How to be a Great Manager with a Performing Team

business people making a machine work by operating a cog

How to be a Great Manager with a Performing Team

One reason Business Owners don’t recruit is that no-one can do it better than them. Scary thing is that running your own business is normally tougher than people realise, there are so many skills needed how is it physically possible to have all of them…. It isn’t.

So, you come to the realisation that even though you have a superb set of skills there are gaps, with careful planning you have established what the role looks like, the skills needed, standards they have to reach, run a great job ad with a robust interview process and the newbie is in place. (If you haven’t done the above look at this blog).

Now comes the hard bit, you have to manage them. Personally, I think this is really tough, it is tough to get it right. The style of management needed may vary depending on the culture you want to build, nature of your industry and size of your company. There are 3 aspects to managing to consider:

  • Task – being clear on the tasks that need to be completed, the standard and timescales
  • Individual – training and motivating the individual, ensuring they are performance managed
  • Team – making sure that everyone is clear on the roles of other teams, how they fit in and communication runs smoothly

Let’s look at each of those aspects:

  1. TASK

Normally the recruitment process has specified certain levels of experience or qualifications that the individual has.  The more documented the tasks are the more likely it is that the task will be completed to the standard required. This could include step by step instructions, expected timeframe for each task and a process for updating progress.

The worst thing I see in companies is recruiting on the basis that ‘you can make the job your own’, there is likely to be a skills mismatch and frustration from both the employer and the employee.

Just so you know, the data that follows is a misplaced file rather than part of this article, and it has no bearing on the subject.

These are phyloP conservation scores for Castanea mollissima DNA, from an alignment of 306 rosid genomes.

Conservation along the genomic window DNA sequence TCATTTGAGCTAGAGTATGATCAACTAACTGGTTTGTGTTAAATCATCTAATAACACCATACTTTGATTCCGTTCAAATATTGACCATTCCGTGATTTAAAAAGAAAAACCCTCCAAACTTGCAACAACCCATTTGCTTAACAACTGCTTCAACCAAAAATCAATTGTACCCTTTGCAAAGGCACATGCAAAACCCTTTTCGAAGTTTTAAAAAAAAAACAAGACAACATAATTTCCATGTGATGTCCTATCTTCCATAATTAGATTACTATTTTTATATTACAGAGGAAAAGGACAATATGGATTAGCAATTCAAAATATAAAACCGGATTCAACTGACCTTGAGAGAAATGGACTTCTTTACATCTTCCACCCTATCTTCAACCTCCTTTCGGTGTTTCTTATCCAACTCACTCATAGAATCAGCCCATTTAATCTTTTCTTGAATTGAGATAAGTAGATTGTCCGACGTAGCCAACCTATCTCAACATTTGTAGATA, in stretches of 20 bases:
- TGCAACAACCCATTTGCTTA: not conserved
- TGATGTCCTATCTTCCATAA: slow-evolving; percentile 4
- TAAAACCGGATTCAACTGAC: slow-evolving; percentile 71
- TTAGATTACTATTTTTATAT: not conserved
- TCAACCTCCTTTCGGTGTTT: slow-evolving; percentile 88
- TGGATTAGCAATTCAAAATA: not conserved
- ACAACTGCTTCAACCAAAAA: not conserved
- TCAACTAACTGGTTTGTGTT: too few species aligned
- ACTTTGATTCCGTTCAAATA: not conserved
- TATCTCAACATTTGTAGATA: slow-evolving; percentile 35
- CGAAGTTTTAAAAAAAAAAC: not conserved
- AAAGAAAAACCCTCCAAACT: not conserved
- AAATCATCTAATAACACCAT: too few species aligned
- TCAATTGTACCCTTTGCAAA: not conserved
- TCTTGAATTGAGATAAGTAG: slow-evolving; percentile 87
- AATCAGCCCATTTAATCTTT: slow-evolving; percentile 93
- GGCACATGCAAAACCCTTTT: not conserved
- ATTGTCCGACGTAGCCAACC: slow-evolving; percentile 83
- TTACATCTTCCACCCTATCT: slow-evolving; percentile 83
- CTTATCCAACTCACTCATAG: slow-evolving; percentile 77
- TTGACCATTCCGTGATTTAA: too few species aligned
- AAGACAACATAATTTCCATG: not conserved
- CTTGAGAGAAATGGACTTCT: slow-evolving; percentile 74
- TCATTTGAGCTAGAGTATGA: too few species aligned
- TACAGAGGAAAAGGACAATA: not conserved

The best person to document a task is the person that currently performs it, this can be done as a flowchart, in word or picture form. If there are lots of people doing the same role it can be a good opportunity to share best practice and come up with a company way of doing things.

  1. INDIVIDUAL

A great tool to develop people is to run a skills matrix. List out all the skills needed for the role and get the individual to rate them-self, for example on a score of 1 to 10. There needs to be evidence to back up the rating. Informal performance reviews can use the skills matrix as a basis, always get where the employee thinks they are first and then say your rating and discuss.  The minimum I recommend is sitting down with an employee once a month to see how they are getting on and a more detailed review with the skills matrix every 6 months.

The skills matrix is more powerful if you include expected behaviours or values within the company, these may include being pro-active, team player, attention to detail, good time-keeping. If that is detailed it is a lot easier to have those difficult discussions if time-keeping starts to slip or there is conflict in the work place.

As your team grows remember that not everyone is good at developing and managing others, some are great at managing tasks – bring in the human element and they either avoid difficult conversations or they handle them badly and build bad feeling. A general rule of thumb is that have no more than 7 people reporting to one person. At one stage I had 17 which meant that the individual element of being a manager took over from the task and team aspects.

  1. TEAM

business man drawing a red circle around an group of people icons